Packaging the Future of Healthcare
Written by Chris Gilmor, Director of Business Development – Packaging Services
The traditional purpose of healthcare packaging is to preserve and protect products, ensuring safety and efficacy for the patient or consumer. Packaging has also been the longstanding conduit between brands, manufacturers and products, and the patients and consumers who use those products – ultimately providing a key communications channel for brand messaging and usage instructions.
But, what does the future hold for healthcare packaging? How will it evolve?
Going Back to the Future
Growing consumer interest in health, self-care and wellness has been trending since Jack LaLanne introduced the public to the “jumping jack” in their homes over 60 years ago.1 Since then, the market has been inundated with new workout routines, exercise equipment and diet plans. Fundamentally, each of these is focused on one goal: delivering better health and wellness to consumers and patients. And with the current COVID-19 pandemic, better health and wellness has become a focal point for millions around the world.2
So too has there been a growing focus on the delivery of virtual patient care. During a recent virtual roundtable focused on the impact of the pandemic on life sciences investing, a representative noted healthcare is moving back to a 19th century model where doctors made house calls – however, there is one key difference: today, doctors are administering care using virtual technology. With this in mind, investors are highly interested in solutions that better connect patients with therapies from the convenience and safety of their homes.3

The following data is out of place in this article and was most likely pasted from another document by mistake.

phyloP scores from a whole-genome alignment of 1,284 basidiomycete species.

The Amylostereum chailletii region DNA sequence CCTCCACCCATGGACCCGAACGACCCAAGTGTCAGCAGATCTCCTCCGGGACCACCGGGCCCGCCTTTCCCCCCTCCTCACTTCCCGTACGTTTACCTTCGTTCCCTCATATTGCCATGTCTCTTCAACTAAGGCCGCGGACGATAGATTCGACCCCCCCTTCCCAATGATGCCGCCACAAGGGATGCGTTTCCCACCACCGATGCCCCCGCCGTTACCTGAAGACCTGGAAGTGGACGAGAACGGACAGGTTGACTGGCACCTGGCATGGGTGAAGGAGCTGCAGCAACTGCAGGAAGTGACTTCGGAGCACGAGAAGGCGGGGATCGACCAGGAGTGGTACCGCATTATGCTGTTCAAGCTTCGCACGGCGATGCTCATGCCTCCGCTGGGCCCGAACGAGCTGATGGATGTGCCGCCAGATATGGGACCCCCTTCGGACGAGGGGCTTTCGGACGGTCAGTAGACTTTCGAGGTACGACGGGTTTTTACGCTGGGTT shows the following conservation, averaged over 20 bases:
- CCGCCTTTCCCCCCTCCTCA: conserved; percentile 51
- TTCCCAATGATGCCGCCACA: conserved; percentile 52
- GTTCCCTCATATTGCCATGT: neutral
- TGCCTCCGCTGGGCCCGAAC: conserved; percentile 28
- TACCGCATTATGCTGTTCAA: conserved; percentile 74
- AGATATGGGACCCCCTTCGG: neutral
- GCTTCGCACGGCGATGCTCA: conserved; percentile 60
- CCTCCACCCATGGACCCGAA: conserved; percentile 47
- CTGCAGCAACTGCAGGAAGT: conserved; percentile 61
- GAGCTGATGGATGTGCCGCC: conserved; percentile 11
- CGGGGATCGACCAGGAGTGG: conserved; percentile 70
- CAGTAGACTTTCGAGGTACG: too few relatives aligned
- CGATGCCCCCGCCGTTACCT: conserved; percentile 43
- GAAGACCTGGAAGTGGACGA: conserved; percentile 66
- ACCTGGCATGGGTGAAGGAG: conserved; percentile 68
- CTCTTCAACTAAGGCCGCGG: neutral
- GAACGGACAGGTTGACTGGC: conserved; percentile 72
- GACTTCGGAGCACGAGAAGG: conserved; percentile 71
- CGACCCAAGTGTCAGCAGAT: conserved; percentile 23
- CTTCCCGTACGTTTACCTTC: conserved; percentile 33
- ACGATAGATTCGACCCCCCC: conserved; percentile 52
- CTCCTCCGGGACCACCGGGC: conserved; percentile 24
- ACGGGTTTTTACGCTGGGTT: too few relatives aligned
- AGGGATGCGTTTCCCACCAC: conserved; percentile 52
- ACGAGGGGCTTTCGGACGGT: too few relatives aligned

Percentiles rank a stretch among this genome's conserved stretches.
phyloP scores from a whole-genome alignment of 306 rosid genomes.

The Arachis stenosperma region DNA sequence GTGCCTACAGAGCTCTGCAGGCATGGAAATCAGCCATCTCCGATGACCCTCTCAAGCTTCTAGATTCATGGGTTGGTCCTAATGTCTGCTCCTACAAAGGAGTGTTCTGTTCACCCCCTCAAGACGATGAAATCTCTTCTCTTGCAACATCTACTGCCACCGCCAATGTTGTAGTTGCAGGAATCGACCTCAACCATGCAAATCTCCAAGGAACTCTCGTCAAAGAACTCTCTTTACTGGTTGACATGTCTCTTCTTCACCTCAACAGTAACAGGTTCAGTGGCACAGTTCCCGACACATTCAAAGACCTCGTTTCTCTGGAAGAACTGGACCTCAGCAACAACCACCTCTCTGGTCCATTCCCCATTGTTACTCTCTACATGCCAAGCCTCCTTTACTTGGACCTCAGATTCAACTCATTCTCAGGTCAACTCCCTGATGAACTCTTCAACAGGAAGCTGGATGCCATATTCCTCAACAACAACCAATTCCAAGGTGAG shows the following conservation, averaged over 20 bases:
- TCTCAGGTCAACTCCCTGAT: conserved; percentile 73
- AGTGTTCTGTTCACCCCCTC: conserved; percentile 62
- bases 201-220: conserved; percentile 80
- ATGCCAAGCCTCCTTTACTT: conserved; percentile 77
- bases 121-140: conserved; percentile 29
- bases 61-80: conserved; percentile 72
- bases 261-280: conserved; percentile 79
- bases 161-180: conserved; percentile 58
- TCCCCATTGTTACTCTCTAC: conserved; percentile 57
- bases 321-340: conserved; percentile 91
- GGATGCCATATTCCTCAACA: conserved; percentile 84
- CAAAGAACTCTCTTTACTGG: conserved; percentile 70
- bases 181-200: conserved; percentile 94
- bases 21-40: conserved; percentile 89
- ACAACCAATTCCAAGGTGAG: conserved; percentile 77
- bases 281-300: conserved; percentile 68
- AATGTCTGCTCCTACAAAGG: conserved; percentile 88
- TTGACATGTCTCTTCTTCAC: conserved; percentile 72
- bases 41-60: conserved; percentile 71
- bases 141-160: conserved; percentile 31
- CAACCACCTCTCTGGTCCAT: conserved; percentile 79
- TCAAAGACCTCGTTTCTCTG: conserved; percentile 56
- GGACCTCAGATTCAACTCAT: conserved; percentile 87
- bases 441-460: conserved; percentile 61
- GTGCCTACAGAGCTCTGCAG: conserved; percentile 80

With healthcare moving back into our homes as hospitals and medical centers focus on caring for those with more critical illnesses, telemedicine consults, doctors meeting with patients via video conferencing and the use of real-time chat technologies increased 154% in the early stages of the pandemic, according to the US Center for Disease Control.4
Healthcare packaging has also advanced, enabling patients to conduct diagnostics testing in their homes, a process once reserved for clinics.5 To ensure proper protocols are followed for effective outcomes, packaging has been developed to communicate additional and complex instructions more clearly.
The Past and Present
Jones Healthcare Group was founded over 100 years ago to advance health and wellness through packaging.
As an organization firmly rooted in innovation, we have been at the forefront of identifying and responding to important market, patient and consumer needs with many “firsts,” such as:
- Launching the first pre-gummed labels in Canada, a precursor to today’s sophisticated pressure sensitive labels
- Introducing the first child safety vial to Canadian pharmacy market
- Co-developing the first blister card for multi-medication regimes
- Successfully integrating and validating dual-sensing NFC tags on high-speed folding carton lines for the first time
- Developing the first proven resealable multi-panel cartons meeting pharmaceutical critical-to-quality parameters under Health Canada’s Plain Language Labelling regulations
As an innovation leader, we continue to collaborate with global government regulators and agencies, education institutions and advocacy groups to understand what is important to consumers and build solutions for the future.
The World Is Changing… and So Is Packaging
While over 100 years have passed, our vision and strategy remains centred in health and wellness. With this in mind, we will explore four key trends that drive how and when packaging creates value for patient and consumer well-being.